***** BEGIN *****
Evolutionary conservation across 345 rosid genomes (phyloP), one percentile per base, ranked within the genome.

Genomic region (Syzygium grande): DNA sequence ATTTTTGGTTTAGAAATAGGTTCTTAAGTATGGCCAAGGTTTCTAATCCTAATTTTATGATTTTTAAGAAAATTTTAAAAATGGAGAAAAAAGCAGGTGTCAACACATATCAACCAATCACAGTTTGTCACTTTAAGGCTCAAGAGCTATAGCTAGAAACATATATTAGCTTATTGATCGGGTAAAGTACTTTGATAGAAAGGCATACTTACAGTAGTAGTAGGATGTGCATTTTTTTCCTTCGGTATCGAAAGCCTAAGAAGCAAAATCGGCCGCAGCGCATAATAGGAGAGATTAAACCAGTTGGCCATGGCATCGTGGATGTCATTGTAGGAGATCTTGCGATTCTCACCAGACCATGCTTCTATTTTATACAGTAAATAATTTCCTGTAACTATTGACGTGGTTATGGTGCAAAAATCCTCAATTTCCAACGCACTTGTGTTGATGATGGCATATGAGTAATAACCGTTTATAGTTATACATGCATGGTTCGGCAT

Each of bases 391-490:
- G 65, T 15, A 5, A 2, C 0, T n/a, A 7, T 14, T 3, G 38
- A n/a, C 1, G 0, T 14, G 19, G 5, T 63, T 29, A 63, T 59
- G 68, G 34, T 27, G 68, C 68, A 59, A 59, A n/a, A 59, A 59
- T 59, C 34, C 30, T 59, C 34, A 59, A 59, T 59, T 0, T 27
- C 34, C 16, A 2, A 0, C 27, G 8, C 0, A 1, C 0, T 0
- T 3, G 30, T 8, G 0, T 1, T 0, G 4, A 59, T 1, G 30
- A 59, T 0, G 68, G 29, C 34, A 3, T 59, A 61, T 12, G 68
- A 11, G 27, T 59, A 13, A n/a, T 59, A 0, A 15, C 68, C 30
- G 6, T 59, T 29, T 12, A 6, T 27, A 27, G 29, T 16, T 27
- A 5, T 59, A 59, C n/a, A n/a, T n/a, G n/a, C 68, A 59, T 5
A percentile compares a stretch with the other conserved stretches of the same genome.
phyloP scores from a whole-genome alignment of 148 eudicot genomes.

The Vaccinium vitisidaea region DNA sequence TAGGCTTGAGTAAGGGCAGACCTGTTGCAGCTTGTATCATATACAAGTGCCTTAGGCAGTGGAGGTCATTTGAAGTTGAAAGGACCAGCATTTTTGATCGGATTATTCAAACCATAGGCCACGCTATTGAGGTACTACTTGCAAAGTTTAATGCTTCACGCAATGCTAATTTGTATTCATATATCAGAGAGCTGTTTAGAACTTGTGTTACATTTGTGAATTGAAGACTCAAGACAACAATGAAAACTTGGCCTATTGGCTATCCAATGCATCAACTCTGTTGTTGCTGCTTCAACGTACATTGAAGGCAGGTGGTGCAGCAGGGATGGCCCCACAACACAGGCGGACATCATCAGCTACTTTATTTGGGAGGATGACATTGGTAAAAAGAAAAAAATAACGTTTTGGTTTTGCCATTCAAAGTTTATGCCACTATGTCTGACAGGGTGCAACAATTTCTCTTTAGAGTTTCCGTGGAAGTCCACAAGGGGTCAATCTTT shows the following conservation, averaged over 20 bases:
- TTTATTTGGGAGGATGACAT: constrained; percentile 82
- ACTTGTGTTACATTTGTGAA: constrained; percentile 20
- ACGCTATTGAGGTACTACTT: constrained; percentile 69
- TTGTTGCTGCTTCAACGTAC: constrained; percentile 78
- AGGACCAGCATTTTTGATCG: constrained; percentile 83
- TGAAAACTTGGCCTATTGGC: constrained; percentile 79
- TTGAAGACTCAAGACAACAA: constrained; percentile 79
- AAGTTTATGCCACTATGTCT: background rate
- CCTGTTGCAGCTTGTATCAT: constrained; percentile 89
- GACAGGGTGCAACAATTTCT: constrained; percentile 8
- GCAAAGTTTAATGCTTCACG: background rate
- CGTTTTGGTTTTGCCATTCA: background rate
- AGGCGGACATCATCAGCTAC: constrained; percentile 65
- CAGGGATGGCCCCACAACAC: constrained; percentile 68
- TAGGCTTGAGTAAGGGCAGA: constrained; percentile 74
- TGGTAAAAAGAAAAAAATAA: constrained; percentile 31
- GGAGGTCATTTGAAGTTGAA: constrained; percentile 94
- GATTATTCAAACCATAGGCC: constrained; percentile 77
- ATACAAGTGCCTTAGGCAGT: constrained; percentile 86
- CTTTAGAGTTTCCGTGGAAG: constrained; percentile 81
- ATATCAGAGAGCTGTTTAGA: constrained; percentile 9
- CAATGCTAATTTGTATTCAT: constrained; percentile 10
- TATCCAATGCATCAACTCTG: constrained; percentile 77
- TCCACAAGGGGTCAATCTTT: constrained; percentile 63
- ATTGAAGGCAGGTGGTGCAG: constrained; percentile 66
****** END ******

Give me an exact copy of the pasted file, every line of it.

Evolutionary conservation across 345 rosid genomes (phyloP), one percentile per base, ranked within the genome.

Genomic region (Syzygium grande): DNA sequence ATTTTTGGTTTAGAAATAGGTTCTTAAGTATGGCCAAGGTTTCTAATCCTAATTTTATGATTTTTAAGAAAATTTTAAAAATGGAGAAAAAAGCAGGTGTCAACACATATCAACCAATCACAGTTTGTCACTTTAAGGCTCAAGAGCTATAGCTAGAAACATATATTAGCTTATTGATCGGGTAAAGTACTTTGATAGAAAGGCATACTTACAGTAGTAGTAGGATGTGCATTTTTTTCCTTCGGTATCGAAAGCCTAAGAAGCAAAATCGGCCGCAGCGCATAATAGGAGAGATTAAACCAGTTGGCCATGGCATCGTGGATGTCATTGTAGGAGATCTTGCGATTCTCACCAGACCATGCTTCTATTTTATACAGTAAATAATTTCCTGTAACTATTGACGTGGTTATGGTGCAAAAATCCTCAATTTCCAACGCACTTGTGTTGATGATGGCATATGAGTAATAACCGTTTATAGTTATACATGCATGGTTCGGCAT

Each of bases 391-490:
- G 65, T 15, A 5, A 2, C 0, T n/a, A 7, T 14, T 3, G 38
- A n/a, C 1, G 0, T 14, G 19, G 5, T 63, T 29, A 63, T 59
- G 68, G 34, T 27, G 68, C 68, A 59, A 59, A n/a, A 59, A 59
- T 59, C 34, C 30, T 59, C 34, A 59, A 59, T 59, T 0, T 27
- C 34, C 16, A 2, A 0, C 27, G 8, C 0, A 1, C 0, T 0
- T 3, G 30, T 8, G 0, T 1, T 0, G 4, A 59, T 1, G 30
- A 59, T 0, G 68, G 29, C 34, A 3, T 59, A 61, T 12, G 68
- A 11, G 27, T 59, A 13, A n/a, T 59, A 0, A 15, C 68, C 30
- G 6, T 59, T 29, T 12, A 6, T 27, A 27, G 29, T 16, T 27
- A 5, T 59, A 59, C n/a, A n/a, T n/a, G n/a, C 68, A 59, T 5
A percentile compares a stretch with the other conserved stretches of the same genome.
phyloP scores from a whole-genome alignment of 148 eudicot genomes.

The Vaccinium vitisidaea region DNA sequence TAGGCTTGAGTAAGGGCAGACCTGTTGCAGCTTGTATCATATACAAGTGCCTTAGGCAGTGGAGGTCATTTGAAGTTGAAAGGACCAGCATTTTTGATCGGATTATTCAAACCATAGGCCACGCTATTGAGGTACTACTTGCAAAGTTTAATGCTTCACGCAATGCTAATTTGTATTCATATATCAGAGAGCTGTTTAGAACTTGTGTTACATTTGTGAATTGAAGACTCAAGACAACAATGAAAACTTGGCCTATTGGCTATCCAATGCATCAACTCTGTTGTTGCTGCTTCAACGTACATTGAAGGCAGGTGGTGCAGCAGGGATGGCCCCACAACACAGGCGGACATCATCAGCTACTTTATTTGGGAGGATGACATTGGTAAAAAGAAAAAAATAACGTTTTGGTTTTGCCATTCAAAGTTTATGCCACTATGTCTGACAGGGTGCAACAATTTCTCTTTAGAGTTTCCGTGGAAGTCCACAAGGGGTCAATCTTT shows the following conservation, averaged over 20 bases:
- TTTATTTGGGAGGATGACAT: constrained; percentile 82
- ACTTGTGTTACATTTGTGAA: constrained; percentile 20
- ACGCTATTGAGGTACTACTT: constrained; percentile 69
- TTGTTGCTGCTTCAACGTAC: constrained; percentile 78
- AGGACCAGCATTTTTGATCG: constrained; percentile 83
- TGAAAACTTGGCCTATTGGC: constrained; percentile 79
- TTGAAGACTCAAGACAACAA: constrained; percentile 79
- AAGTTTATGCCACTATGTCT: background rate
- CCTGTTGCAGCTTGTATCAT: constrained; percentile 89
- GACAGGGTGCAACAATTTCT: constrained; percentile 8
- GCAAAGTTTAATGCTTCACG: background rate
- CGTTTTGGTTTTGCCATTCA: background rate
- AGGCGGACATCATCAGCTAC: constrained; percentile 65
- CAGGGATGGCCCCACAACAC: constrained; percentile 68
- TAGGCTTGAGTAAGGGCAGA: constrained; percentile 74
- TGGTAAAAAGAAAAAAATAA: constrained; percentile 31
- GGAGGTCATTTGAAGTTGAA: constrained; percentile 94
- GATTATTCAAACCATAGGCC: constrained; percentile 77
- ATACAAGTGCCTTAGGCAGT: constrained; percentile 86
- CTTTAGAGTTTCCGTGGAAG: constrained; percentile 81
- ATATCAGAGAGCTGTTTAGA: constrained; percentile 9
- CAATGCTAATTTGTATTCAT: constrained; percentile 10
- TATCCAATGCATCAACTCTG: constrained; percentile 77
- TCCACAAGGGGTCAATCTTT: constrained; percentile 63
- ATTGAAGGCAGGTGGTGCAG: constrained; percentile 66